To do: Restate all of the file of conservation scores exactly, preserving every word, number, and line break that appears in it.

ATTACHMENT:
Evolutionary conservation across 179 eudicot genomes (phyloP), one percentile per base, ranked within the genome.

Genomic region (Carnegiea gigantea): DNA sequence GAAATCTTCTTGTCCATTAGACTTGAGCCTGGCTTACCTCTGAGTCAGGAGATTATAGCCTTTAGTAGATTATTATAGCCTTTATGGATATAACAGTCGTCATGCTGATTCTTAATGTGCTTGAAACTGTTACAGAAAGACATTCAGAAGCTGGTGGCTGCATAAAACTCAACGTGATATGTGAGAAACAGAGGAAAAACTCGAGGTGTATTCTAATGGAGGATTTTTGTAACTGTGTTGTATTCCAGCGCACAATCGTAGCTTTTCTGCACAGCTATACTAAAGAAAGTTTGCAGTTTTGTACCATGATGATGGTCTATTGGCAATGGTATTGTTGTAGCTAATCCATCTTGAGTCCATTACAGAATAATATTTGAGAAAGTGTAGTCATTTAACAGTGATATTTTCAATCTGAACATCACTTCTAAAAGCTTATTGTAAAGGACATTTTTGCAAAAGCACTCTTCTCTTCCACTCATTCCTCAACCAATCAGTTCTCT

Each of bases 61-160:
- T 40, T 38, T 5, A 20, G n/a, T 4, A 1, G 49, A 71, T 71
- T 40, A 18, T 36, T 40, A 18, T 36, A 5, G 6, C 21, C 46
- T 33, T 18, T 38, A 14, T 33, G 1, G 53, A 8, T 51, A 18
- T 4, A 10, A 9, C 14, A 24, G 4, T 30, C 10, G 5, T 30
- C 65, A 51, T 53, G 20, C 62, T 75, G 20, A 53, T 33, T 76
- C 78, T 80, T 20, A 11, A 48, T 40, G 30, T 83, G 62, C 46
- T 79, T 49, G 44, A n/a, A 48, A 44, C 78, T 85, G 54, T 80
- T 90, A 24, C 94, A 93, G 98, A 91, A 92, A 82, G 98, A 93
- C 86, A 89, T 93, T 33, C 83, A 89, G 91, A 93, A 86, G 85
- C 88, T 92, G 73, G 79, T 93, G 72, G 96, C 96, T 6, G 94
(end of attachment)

Evolutionary conservation across 179 eudicot genomes (phyloP), one percentile per base, ranked within the genome.

Genomic region (Carnegiea gigantea): DNA sequence GAAATCTTCTTGTCCATTAGACTTGAGCCTGGCTTACCTCTGAGTCAGGAGATTATAGCCTTTAGTAGATTATTATAGCCTTTATGGATATAACAGTCGTCATGCTGATTCTTAATGTGCTTGAAACTGTTACAGAAAGACATTCAGAAGCTGGTGGCTGCATAAAACTCAACGTGATATGTGAGAAACAGAGGAAAAACTCGAGGTGTATTCTAATGGAGGATTTTTGTAACTGTGTTGTATTCCAGCGCACAATCGTAGCTTTTCTGCACAGCTATACTAAAGAAAGTTTGCAGTTTTGTACCATGATGATGGTCTATTGGCAATGGTATTGTTGTAGCTAATCCATCTTGAGTCCATTACAGAATAATATTTGAGAAAGTGTAGTCATTTAACAGTGATATTTTCAATCTGAACATCACTTCTAAAAGCTTATTGTAAAGGACATTTTTGCAAAAGCACTCTTCTCTTCCACTCATTCCTCAACCAATCAGTTCTCT

Each of bases 61-160:
- T 40, T 38, T 5, A 20, G n/a, T 4, A 1, G 49, A 71, T 71
- T 40, A 18, T 36, T 40, A 18, T 36, A 5, G 6, C 21, C 46
- T 33, T 18, T 38, A 14, T 33, G 1, G 53, A 8, T 51, A 18
- T 4, A 10, A 9, C 14, A 24, G 4, T 30, C 10, G 5, T 30
- C 65, A 51, T 53, G 20, C 62, T 75, G 20, A 53, T 33, T 76
- C 78, T 80, T 20, A 11, A 48, T 40, G 30, T 83, G 62, C 46
- T 79, T 49, G 44, A n/a, A 48, A 44, C 78, T 85, G 54, T 80
- T 90, A 24, C 94, A 93, G 98, A 91, A 92, A 82, G 98, A 93
- C 86, A 89, T 93, T 33, C 83, A 89, G 91, A 93, A 86, G 85
- C 88, T 92, G 73, G 79, T 93, G 72, G 96, C 96, T 6, G 94